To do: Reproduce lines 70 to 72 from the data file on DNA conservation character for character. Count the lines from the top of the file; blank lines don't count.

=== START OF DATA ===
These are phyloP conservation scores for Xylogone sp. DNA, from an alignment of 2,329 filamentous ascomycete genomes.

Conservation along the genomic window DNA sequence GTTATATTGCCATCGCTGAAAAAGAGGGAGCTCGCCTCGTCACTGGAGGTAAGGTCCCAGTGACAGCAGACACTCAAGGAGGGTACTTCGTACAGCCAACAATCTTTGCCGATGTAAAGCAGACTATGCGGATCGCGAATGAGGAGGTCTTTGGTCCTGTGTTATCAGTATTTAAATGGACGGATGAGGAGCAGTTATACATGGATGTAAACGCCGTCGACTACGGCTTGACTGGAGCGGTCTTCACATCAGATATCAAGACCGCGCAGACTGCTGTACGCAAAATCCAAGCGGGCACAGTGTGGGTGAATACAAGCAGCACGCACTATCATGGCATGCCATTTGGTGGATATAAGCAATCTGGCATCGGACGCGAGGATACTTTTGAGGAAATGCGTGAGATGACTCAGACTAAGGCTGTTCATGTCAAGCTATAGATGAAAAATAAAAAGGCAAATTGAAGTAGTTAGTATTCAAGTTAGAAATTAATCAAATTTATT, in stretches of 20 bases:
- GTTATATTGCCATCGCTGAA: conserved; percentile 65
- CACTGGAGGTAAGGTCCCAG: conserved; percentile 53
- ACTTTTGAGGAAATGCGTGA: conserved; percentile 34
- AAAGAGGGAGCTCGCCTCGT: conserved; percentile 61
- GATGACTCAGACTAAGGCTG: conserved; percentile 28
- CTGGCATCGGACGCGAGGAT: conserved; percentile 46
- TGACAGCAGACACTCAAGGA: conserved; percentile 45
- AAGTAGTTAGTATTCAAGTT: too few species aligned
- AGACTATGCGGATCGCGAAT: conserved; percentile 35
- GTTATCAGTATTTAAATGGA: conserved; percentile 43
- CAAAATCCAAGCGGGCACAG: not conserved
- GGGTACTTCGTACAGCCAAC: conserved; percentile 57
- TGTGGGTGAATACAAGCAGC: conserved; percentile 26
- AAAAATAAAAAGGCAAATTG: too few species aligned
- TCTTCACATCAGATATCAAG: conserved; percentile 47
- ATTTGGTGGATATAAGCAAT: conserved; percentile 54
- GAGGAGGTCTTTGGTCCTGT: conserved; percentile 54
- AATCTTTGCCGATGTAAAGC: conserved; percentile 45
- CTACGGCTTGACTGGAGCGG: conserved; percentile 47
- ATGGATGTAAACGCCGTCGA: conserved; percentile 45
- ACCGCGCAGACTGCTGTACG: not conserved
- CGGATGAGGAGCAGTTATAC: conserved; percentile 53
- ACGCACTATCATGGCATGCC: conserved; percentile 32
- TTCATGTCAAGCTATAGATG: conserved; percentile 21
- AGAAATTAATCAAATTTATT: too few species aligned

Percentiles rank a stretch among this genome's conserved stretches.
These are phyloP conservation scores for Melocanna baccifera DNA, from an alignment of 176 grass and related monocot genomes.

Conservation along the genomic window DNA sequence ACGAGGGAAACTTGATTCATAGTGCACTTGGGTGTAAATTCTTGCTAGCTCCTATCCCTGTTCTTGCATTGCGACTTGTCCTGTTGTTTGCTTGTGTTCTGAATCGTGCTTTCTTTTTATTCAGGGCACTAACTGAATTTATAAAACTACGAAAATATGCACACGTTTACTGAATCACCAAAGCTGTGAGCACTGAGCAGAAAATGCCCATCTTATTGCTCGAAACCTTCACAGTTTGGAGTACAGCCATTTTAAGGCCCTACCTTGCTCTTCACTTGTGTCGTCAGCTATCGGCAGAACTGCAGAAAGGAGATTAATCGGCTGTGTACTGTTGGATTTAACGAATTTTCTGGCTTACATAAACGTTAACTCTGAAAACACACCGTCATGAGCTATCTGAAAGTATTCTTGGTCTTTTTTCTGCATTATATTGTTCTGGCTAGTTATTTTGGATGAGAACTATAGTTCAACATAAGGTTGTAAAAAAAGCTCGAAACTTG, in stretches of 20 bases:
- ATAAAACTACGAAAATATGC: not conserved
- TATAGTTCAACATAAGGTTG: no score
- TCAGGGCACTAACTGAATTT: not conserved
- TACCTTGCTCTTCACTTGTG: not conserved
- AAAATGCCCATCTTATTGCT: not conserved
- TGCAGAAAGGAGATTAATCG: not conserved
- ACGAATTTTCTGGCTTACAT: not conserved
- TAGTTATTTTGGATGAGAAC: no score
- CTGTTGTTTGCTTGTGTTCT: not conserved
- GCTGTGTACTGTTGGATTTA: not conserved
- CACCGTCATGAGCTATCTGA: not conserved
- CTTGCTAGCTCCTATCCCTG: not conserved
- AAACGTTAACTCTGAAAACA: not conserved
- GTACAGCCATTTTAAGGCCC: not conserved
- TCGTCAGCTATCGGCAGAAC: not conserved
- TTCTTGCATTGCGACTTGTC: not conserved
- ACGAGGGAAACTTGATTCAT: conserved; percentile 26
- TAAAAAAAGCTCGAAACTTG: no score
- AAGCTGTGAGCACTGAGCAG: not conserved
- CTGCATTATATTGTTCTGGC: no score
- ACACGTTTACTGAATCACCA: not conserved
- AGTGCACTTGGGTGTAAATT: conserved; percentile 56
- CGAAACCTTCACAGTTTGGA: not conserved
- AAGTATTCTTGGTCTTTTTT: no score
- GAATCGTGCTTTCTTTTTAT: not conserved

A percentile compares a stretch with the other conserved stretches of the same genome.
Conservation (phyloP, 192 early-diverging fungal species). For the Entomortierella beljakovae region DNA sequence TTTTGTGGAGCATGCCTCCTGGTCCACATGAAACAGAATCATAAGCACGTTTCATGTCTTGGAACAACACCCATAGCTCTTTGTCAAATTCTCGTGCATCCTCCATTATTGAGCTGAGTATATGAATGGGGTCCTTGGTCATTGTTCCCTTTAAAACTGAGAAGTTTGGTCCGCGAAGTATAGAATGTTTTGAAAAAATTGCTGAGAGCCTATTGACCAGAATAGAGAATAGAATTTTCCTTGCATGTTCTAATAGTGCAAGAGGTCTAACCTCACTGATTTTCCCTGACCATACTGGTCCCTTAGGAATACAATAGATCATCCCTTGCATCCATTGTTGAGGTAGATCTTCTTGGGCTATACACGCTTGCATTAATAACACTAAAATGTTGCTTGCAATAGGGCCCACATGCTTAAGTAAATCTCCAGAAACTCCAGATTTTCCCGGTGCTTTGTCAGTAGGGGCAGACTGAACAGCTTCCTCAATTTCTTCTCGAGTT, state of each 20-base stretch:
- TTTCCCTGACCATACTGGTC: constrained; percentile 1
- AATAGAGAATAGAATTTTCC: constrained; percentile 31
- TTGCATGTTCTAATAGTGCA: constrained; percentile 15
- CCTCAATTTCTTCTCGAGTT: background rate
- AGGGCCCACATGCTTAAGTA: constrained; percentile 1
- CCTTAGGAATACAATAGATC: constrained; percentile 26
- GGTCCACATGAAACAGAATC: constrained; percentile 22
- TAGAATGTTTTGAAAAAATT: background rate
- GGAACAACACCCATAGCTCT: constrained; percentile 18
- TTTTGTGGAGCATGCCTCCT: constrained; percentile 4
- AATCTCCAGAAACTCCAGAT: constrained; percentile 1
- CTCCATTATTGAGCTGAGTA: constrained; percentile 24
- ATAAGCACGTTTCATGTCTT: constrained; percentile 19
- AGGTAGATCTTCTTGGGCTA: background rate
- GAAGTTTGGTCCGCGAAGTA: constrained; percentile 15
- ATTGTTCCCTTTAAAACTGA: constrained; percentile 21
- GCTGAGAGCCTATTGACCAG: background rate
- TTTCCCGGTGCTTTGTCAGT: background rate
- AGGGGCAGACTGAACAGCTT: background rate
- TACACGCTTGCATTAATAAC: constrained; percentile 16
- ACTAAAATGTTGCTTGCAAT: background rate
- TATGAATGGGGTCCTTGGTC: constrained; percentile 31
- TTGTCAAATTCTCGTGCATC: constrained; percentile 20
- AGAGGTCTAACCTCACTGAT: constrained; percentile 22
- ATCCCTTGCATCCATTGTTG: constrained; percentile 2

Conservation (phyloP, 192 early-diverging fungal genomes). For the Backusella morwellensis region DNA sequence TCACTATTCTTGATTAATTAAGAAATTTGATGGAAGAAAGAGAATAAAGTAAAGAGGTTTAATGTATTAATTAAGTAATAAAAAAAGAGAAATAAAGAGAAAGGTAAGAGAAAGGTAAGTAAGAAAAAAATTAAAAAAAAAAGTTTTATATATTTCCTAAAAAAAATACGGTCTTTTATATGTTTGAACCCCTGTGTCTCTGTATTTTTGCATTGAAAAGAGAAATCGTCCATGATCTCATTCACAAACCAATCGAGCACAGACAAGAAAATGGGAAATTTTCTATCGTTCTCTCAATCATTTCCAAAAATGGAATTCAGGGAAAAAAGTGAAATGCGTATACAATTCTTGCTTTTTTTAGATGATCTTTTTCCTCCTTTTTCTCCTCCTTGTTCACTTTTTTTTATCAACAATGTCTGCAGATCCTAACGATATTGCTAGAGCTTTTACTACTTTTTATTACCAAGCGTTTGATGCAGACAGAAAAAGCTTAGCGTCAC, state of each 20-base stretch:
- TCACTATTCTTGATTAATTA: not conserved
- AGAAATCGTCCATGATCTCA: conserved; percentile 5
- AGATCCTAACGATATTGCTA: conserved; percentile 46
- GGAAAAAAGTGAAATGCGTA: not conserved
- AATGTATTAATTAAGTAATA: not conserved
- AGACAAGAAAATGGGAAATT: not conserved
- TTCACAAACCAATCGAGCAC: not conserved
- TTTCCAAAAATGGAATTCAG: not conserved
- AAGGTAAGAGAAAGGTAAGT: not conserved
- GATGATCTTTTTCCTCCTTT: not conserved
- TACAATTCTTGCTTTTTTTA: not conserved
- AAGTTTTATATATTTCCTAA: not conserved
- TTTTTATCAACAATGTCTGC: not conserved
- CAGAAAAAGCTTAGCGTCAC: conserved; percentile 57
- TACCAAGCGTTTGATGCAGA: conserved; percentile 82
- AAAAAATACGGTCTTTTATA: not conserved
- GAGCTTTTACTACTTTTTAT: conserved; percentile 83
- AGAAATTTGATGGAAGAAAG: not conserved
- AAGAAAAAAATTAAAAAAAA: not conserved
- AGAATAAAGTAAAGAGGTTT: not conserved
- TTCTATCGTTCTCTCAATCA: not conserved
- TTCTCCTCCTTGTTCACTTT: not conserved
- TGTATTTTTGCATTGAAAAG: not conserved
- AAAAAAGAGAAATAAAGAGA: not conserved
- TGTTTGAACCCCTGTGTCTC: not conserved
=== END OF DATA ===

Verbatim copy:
- ATAAGCACGTTTCATGTCTT: constrained; percentile 19
- AGGTAGATCTTCTTGGGCTA: background rate
- GAAGTTTGGTCCGCGAAGTA: constrained; percentile 15